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What You Need to Understand Before Challenging a Will

If a member of the family or your loved one has recently passed away and you feel that there is something wrong with the will that has been left behind, then it may be grounds for challenging their will or contesting it in court.

A will, commonly referred to as last will and testament is a legal and binding document that lays out how a person who created the will wants his or her estate to be left prior to their death. The assets include property, money, savings and possessions.

What grounds can I challenge a will?

Although each state and territory differ on laws regarding wills, the conditions where a legal will can be contested are alike. The reasons that a person or party may challenge a will include:

  • The will was not correctly executed.
  • Family members are not adequately provided for in the will.
  • The executed will was not the final will that was created by the deceased.
  • A person has influenced the creator of the will.
  • The mental understanding or capacity of the will maker was questionable at the time of the will’s execution.
  • Evidence of will tampering.

If you believe any of the above to be true, then this is a good starting point to challenging a will.

There are online resources such as http://www.challengeawillnsw.com.au that offers online assessment at no cost to see if a case warrants a legal dispute. What’s more, they offer a no obligation follow-up assessment.

What can I do against an unclear will?

Challenging a will that is well-written, specific and clear is unlikely to succeed in court unless you find tampering or evidence of influence from another person. Courts rarely interfere with the wishes of the deceased when his or her will was precise and well-constructed. If it is unclear, the executor of the deceased’s estate can apply to the court to clarify its contents. The court’s main objective will be to ensure that the wishes of the maker are carried out accurately.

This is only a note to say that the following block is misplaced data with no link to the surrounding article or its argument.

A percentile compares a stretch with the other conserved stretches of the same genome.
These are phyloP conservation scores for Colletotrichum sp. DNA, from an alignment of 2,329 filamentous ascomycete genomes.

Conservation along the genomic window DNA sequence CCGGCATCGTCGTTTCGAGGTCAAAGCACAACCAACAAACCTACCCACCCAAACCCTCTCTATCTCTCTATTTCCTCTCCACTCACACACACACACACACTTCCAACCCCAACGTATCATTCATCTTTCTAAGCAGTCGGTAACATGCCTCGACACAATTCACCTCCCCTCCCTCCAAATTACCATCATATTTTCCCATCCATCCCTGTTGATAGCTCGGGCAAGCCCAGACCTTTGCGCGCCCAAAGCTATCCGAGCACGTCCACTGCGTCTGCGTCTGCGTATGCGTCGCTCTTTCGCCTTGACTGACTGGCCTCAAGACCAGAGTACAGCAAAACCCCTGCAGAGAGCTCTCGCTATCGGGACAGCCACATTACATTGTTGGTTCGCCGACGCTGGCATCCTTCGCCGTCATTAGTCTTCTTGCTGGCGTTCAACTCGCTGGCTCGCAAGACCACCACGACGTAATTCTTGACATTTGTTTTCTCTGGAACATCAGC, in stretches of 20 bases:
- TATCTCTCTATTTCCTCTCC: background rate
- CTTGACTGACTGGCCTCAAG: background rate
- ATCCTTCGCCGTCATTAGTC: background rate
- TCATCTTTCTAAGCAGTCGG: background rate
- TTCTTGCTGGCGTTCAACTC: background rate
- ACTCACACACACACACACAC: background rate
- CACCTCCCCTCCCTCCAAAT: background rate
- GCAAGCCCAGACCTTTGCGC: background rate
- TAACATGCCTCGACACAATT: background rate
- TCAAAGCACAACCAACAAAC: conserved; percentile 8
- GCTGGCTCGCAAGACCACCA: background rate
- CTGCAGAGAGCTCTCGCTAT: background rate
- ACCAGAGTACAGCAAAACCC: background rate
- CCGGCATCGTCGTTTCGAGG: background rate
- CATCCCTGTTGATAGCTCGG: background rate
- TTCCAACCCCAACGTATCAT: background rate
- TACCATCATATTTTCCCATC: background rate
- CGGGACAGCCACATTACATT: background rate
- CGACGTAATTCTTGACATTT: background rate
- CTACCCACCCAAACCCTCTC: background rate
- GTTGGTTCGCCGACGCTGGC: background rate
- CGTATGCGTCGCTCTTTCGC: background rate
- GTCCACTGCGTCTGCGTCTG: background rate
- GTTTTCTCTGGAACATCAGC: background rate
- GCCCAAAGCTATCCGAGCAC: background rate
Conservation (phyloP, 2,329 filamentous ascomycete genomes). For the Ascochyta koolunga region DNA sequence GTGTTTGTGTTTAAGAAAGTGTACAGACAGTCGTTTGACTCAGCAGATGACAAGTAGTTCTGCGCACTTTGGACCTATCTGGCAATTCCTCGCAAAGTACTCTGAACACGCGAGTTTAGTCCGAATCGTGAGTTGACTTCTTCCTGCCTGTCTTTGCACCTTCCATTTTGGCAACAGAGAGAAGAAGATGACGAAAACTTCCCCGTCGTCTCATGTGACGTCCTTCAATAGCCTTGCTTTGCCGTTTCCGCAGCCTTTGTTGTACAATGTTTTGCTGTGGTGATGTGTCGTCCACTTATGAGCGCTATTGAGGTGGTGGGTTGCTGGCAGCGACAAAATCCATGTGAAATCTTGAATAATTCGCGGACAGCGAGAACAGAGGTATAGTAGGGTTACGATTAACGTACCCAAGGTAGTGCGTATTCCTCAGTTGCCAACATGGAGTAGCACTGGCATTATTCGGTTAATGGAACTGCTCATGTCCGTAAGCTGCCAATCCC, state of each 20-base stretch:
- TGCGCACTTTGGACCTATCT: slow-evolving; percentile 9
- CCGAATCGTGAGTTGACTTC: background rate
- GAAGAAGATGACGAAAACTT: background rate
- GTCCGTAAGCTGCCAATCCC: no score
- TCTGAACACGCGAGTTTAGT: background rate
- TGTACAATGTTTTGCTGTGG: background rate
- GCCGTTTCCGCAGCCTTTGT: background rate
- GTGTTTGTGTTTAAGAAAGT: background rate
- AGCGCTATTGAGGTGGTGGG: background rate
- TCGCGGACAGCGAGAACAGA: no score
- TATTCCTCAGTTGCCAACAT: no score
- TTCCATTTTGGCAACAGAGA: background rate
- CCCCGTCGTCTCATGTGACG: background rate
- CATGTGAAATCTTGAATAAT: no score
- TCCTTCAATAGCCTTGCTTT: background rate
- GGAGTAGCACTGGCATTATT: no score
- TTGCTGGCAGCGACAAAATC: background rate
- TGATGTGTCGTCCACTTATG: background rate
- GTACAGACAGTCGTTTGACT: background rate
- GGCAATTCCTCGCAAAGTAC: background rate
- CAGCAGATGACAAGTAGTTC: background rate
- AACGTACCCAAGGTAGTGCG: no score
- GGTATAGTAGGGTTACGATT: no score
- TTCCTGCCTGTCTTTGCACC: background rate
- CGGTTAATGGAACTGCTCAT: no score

Who can challenge a will?

Legally, a person can distribute his or her assets and properties in any way he or she wants. This may include naming charities, family members and yes, even friends or strangers as beneficiaries of the estate. A family member or people who have a close relationship can face undue financial issue as a result of being left out of the will. This warrants a challenge. These people include:

  • A de-facto partner
  • A current or former spouse
  • A child or grandchild
  • A person or dependent who had a close personal relationship with the will’s creator at the time of death

Also, take note that an application must be received by a court within 6 months of the date granting of probate of the will and/or letters of administration.

It’s important to seek legal advice, whether from a local attorney or online when planning to challenge a will. An attorney will be able to walk you through the entire process. This way, you’ll ensure that you have a valid claim or not, saving you time, money, and energy.

What happens if I’m successful?

If you successfully contested a will, then it will be declared invalid. It will then be replaced as the testator’s last will by the next most recent will. If there is none, then the rules of intestacy will apply instead.

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